2 packages of yellow cornbread mix (not sweet)

2 cans of chicken stock

1 stick of butter

1 large onion, chopped

1 or 2 bottles of powdered sage

salt and pepper to taste

Turkey giblets cooked and chopped


Every Once in A While


This is the long haul in teaching. From the enthusiasm and excitement of the first day of school in late August until the Fall Break in November. More and more on weekends I turn to my husband,who is a retired teacher, and say, ” Listen.” He says, ” I know, no one is saying your name, asking a question, tugging on your  arm…it’s quiet.”  I smile. He understands.

But yesterday, something happened that shook me out of my ” Oh my gosh, what now…” mindset. A small quiet fifth-grader, a slender wisp of a boy, did something so grand…..

We were at recess playing a game called ” Steal the Bacon”. Two classes line up at either end of the gym and when their number is called two children from either side run up and try to grab the “Bacon” (a cloth bundled to look like a slab of bacon ) and run back to their side without being tagged.  All children are included in recess games, so several students that have special needs are in the line-ups.

Not once, but twice, this quiet young man was paired up against a special need’s child. Both times, he let the special need’s child win, in a moment that was not too obvious but full of understanding. Both classes in the game applauded, no complaining. It was one of those moments in teaching that happens every once in a while and takes your breath away with its compassion. And in this bitter election season it gives me hope for humanity.

I asked the quiet boy privately why he did what he did. He looked up at me and said,” My mom told me that if someone is like that, it is my job to take care of them, to let them win if they can and feel good.” Good job Mom. I told him I was proud of him and gave him a 200 club ticket, something we do to promote unsolicited acts of kindness. So in this long haul up to Thanksgiving I am thankful to teach a child like that, to experience those moments and learn from them.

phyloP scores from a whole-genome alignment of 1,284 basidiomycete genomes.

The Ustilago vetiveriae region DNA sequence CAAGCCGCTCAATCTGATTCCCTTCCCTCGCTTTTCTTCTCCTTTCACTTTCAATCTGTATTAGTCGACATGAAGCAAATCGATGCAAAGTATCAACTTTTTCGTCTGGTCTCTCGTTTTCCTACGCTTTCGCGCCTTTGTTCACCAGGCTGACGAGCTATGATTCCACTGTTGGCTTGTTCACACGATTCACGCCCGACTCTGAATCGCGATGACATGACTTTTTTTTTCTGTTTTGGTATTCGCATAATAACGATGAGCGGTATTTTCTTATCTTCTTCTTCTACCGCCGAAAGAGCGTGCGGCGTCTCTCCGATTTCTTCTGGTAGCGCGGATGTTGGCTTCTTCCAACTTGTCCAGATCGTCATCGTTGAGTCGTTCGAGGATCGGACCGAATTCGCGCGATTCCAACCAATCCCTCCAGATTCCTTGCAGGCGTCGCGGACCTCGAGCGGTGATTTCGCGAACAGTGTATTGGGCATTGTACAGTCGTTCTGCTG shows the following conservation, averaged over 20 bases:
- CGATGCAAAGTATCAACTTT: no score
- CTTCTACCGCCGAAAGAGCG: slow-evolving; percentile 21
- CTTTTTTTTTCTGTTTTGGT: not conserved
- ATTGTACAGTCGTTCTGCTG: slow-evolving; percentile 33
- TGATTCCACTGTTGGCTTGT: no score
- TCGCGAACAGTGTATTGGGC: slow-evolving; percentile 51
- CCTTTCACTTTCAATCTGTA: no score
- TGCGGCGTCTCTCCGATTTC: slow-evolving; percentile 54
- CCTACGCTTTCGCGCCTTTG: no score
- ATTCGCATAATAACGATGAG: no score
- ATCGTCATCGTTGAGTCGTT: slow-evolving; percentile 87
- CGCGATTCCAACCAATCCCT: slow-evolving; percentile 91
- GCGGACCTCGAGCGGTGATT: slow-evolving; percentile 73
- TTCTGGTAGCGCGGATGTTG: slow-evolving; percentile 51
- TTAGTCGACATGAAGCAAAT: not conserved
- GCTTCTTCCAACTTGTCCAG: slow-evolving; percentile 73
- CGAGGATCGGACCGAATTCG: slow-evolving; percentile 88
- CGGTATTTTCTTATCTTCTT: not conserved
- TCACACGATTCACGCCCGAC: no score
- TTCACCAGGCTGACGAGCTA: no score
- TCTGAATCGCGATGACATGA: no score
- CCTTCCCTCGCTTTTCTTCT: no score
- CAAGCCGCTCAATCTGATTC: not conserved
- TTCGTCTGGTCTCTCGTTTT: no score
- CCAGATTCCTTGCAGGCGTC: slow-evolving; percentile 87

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Ten Things I’m Thinking Before School Starts


If you are a teacher, your mind is running at warp speed right now. I end up talking to myself. So here I am writing those rambling thoughts down on paper to get them out of my head.

  1. Do First Things First – I’m a big fan of Stephen Covey and while I will never be that organized I still remember to make a list each day and prioritize. What to do first? Things that will help your students succeed and keep you sane. The rest will wait.
  2. Ask the Question – At the Scavenger Hunt to introduce our newly arriving fourth graders to a new building I met a lot of parents and a few siblings I’d had in my class previously. I jokingly asked a big sister if there was anything I needed to know about the little sister. The mother then told me a vital piece of health information that I really needed to know. I would have received that info later with other documentation, but now I know early. Ask the question. “Is there anything I need to know about your child?” You will be amazed at what they tell you.
  3. The Two Things Kids are Most Afraid of the First Day of School – 1) Am I in the right place? I’m a Fine Arts teacher so students come to me from their core room. 2) Will the teacher pronounce my name correctly? School can be an overwhelming place for many elementary school age students. Harry Wong’s great book The First Days of School always helps me remember that. Check their schedule at the door and ask them how to say their name – takes care of Number 1 and 2. Put your name and your class someplace big and visible. Introduce yourself.
  4. Tell them. Practice. Make them tell you. – Imagine a little marquee running across each child’s forehead. It says, “What do you want me to do?” Answer that question. Make sure they understood by having them show you and tell you. Routines are your friend.
  5. Negative People are Energy-Sappers-Stay away from them. And don’t be one. Enough said.
  6. Have Patience and Compassion – Adults and children have reasons for what they do. Very often you don’t know the whole story. See number 2.
  7. Treat the Secretaries and Janitors with Respect – They run the building and can save your life in a myriad of ways. Besides it’s just the right thing to do with anyone.
  8. Teaching is a service industry. – You are there to serve a lot of customers. The students. The school administration. The parents. The community. Serve. That’s what they pay you for.
  9. Communicate – Talk to your coworkers and principals. Tell them what you are doing. Ask them what they are doing. They cannot read your mind and they are just as busy as you are. Listen more than you talk.
  10. Have Balance – Every day know that you did the best you could and that you now need to leave the worries and work at school. The people waiting for you at home deserve your best too. You will not be any good to them if you are exhausted or not mentally there. Be healthy. Do something for yourself every day. Sleep. Laugh. Work with a happy heart.